FIG. 7 shows a zero loss, wavelength selective optical switch incorporating a tunable grating assisted mode coupler in tandem with a non-tunable grating assisted mode coupler with nearly the same drop wavelength;

FIG. 8 shows an eight-channel, multi-wavelength WDM source;

FIG. 9 shows a broadly tunable add/drop filter based on the optical vernier effect;

FIG. 10 shows an eight channel, programmable WDM router.

DETAILED DESCRIPTION OF THE INVENTION

Optical fibers carry signals in the form of modulated light waves from a source of data, the transmitter, to a recipient of data, the receiver. Once light enters this optical fiber, it travels in isolation unless an optical coupler is inserted at some location along the fiber. Optical couplers allow light signals to be transferred between normally independent optical waveguides.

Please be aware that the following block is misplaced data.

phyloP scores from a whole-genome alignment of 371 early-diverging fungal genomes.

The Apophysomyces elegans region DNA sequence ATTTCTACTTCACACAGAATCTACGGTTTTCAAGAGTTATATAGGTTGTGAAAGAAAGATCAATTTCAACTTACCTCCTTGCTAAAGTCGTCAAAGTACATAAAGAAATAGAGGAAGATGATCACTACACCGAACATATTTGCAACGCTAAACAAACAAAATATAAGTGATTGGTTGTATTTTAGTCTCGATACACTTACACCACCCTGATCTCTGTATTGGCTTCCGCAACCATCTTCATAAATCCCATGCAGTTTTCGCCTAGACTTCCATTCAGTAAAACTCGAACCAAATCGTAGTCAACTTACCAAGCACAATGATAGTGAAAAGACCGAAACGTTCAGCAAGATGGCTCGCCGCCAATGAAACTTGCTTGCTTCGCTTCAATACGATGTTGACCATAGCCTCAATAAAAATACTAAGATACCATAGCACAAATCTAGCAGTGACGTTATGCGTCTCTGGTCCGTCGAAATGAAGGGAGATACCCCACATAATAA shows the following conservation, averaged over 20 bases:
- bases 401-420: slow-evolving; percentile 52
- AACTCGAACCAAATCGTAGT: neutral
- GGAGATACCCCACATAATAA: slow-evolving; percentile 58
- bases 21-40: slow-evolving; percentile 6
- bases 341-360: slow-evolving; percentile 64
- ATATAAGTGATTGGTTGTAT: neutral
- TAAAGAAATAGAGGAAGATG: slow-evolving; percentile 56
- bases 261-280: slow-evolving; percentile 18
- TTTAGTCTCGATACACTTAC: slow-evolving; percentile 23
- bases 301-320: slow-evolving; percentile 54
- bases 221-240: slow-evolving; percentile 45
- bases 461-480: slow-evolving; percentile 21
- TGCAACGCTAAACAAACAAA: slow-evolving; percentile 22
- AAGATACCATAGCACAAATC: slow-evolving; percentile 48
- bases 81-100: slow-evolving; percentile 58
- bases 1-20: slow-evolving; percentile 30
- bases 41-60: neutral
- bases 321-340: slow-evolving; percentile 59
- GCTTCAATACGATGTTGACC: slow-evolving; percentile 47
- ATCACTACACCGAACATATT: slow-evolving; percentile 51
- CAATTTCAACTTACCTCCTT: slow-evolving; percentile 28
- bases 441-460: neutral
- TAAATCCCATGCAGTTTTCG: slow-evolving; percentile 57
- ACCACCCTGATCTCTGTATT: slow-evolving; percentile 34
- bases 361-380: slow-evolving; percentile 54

If multiple signals at different wavelengths travel down the same fiber, it is desirable to transfer a signal at only a predetermined set of wavelengths to or from this fiber into another fiber. These devices are called wavelength selective optical couplers. A desirable attribute of such a wavelength selective optical coupler is that it remains transparent to all wavelengths other than those to be coupled. This transparency is quantified by the insertion loss, crosstalk, and bandwidth. Wavelength selective couplers of the prior art are not adequately transparent for many important applications. The grating assisted mode coupler is a fundamentally transparent device. It transfers light signals from one fiber to another at only a predefined, precise set of wavelengths. It intrinsically is a bi-directional, 4 port device that serves as both an add and drop filter. This great functionality allows an entirely new class of active optical devices and subsystems to be built around it.